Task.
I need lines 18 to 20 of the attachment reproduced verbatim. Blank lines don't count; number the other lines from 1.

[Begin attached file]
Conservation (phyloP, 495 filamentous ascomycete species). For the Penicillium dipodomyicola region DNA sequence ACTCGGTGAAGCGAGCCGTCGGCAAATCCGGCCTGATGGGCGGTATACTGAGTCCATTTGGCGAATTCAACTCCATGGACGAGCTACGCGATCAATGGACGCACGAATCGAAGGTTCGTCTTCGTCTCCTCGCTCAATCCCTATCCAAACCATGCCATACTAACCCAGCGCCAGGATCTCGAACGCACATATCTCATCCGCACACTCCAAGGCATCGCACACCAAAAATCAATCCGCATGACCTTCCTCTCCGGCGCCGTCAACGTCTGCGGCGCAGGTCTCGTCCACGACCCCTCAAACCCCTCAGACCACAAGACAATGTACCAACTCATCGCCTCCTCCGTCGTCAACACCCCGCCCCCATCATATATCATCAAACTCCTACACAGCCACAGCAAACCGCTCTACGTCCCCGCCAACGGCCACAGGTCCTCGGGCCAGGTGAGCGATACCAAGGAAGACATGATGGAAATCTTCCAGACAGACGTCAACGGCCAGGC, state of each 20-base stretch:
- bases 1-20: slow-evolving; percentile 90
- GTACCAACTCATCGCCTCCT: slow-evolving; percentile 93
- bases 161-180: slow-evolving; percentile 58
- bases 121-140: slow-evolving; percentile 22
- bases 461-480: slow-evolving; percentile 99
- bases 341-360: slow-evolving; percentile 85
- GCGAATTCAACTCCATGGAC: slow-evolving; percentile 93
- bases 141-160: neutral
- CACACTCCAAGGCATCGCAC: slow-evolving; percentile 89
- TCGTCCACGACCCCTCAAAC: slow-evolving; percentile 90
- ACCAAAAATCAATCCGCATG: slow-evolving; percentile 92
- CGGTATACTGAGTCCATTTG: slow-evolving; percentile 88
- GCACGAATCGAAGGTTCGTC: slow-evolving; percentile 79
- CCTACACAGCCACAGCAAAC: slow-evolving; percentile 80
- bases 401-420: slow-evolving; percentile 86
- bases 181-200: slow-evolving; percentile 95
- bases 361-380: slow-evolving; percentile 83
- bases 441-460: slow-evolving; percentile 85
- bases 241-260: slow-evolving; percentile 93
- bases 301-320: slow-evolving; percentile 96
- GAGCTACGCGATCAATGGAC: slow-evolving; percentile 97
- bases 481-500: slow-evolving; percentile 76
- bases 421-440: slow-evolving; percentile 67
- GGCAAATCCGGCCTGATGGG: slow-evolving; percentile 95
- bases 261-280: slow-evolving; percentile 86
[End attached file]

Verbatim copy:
- bases 361-380: slow-evolving; percentile 83
- bases 441-460: slow-evolving; percentile 85
- bases 241-260: slow-evolving; percentile 93